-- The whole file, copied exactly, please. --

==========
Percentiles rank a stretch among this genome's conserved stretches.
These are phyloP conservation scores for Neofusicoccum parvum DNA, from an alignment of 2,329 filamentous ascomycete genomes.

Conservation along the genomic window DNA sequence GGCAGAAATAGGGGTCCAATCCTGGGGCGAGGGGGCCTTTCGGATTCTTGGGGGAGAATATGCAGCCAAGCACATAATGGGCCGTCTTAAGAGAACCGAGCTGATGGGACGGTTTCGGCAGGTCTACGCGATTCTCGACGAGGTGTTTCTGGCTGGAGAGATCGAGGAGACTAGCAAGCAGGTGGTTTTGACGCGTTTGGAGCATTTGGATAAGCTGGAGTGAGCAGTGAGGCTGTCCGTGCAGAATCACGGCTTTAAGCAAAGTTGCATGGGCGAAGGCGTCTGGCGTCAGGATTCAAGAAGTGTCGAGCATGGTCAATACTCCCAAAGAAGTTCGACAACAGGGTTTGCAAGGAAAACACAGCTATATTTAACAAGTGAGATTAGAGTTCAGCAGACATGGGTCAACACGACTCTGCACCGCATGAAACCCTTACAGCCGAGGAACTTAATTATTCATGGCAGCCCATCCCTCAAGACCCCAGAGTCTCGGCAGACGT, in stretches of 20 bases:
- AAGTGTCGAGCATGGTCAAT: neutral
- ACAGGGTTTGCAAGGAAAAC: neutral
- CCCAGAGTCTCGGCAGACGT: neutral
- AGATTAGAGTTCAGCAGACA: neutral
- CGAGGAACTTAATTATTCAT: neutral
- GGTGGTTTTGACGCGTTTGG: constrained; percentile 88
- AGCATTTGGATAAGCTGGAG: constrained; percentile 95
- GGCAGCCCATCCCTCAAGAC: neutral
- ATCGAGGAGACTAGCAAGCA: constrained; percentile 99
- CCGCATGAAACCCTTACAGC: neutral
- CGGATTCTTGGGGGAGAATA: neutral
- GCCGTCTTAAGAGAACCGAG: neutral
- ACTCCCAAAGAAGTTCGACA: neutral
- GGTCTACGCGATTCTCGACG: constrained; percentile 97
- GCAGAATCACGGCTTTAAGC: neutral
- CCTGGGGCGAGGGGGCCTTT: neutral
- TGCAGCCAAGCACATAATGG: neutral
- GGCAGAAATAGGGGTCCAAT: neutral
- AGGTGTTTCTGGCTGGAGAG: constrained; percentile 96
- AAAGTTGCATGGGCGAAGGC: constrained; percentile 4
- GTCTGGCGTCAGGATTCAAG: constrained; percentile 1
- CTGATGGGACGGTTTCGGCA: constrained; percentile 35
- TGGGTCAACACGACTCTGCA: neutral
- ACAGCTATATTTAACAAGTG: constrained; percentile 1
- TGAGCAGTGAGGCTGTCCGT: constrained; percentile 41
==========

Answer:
Percentiles rank a stretch among this genome's conserved stretches.
These are phyloP conservation scores for Neofusicoccum parvum DNA, from an alignment of 2,329 filamentous ascomycete genomes.

Conservation along the genomic window DNA sequence GGCAGAAATAGGGGTCCAATCCTGGGGCGAGGGGGCCTTTCGGATTCTTGGGGGAGAATATGCAGCCAAGCACATAATGGGCCGTCTTAAGAGAACCGAGCTGATGGGACGGTTTCGGCAGGTCTACGCGATTCTCGACGAGGTGTTTCTGGCTGGAGAGATCGAGGAGACTAGCAAGCAGGTGGTTTTGACGCGTTTGGAGCATTTGGATAAGCTGGAGTGAGCAGTGAGGCTGTCCGTGCAGAATCACGGCTTTAAGCAAAGTTGCATGGGCGAAGGCGTCTGGCGTCAGGATTCAAGAAGTGTCGAGCATGGTCAATACTCCCAAAGAAGTTCGACAACAGGGTTTGCAAGGAAAACACAGCTATATTTAACAAGTGAGATTAGAGTTCAGCAGACATGGGTCAACACGACTCTGCACCGCATGAAACCCTTACAGCCGAGGAACTTAATTATTCATGGCAGCCCATCCCTCAAGACCCCAGAGTCTCGGCAGACGT, in stretches of 20 bases:
- AAGTGTCGAGCATGGTCAAT: neutral
- ACAGGGTTTGCAAGGAAAAC: neutral
- CCCAGAGTCTCGGCAGACGT: neutral
- AGATTAGAGTTCAGCAGACA: neutral
- CGAGGAACTTAATTATTCAT: neutral
- GGTGGTTTTGACGCGTTTGG: constrained; percentile 88
- AGCATTTGGATAAGCTGGAG: constrained; percentile 95
- GGCAGCCCATCCCTCAAGAC: neutral
- ATCGAGGAGACTAGCAAGCA: constrained; percentile 99
- CCGCATGAAACCCTTACAGC: neutral
- CGGATTCTTGGGGGAGAATA: neutral
- GCCGTCTTAAGAGAACCGAG: neutral
- ACTCCCAAAGAAGTTCGACA: neutral
- GGTCTACGCGATTCTCGACG: constrained; percentile 97
- GCAGAATCACGGCTTTAAGC: neutral
- CCTGGGGCGAGGGGGCCTTT: neutral
- TGCAGCCAAGCACATAATGG: neutral
- GGCAGAAATAGGGGTCCAAT: neutral
- AGGTGTTTCTGGCTGGAGAG: constrained; percentile 96
- AAAGTTGCATGGGCGAAGGC: constrained; percentile 4
- GTCTGGCGTCAGGATTCAAG: constrained; percentile 1
- CTGATGGGACGGTTTCGGCA: constrained; percentile 35
- TGGGTCAACACGACTCTGCA: neutral
- ACAGCTATATTTAACAAGTG: constrained; percentile 1
- TGAGCAGTGAGGCTGTCCGT: constrained; percentile 41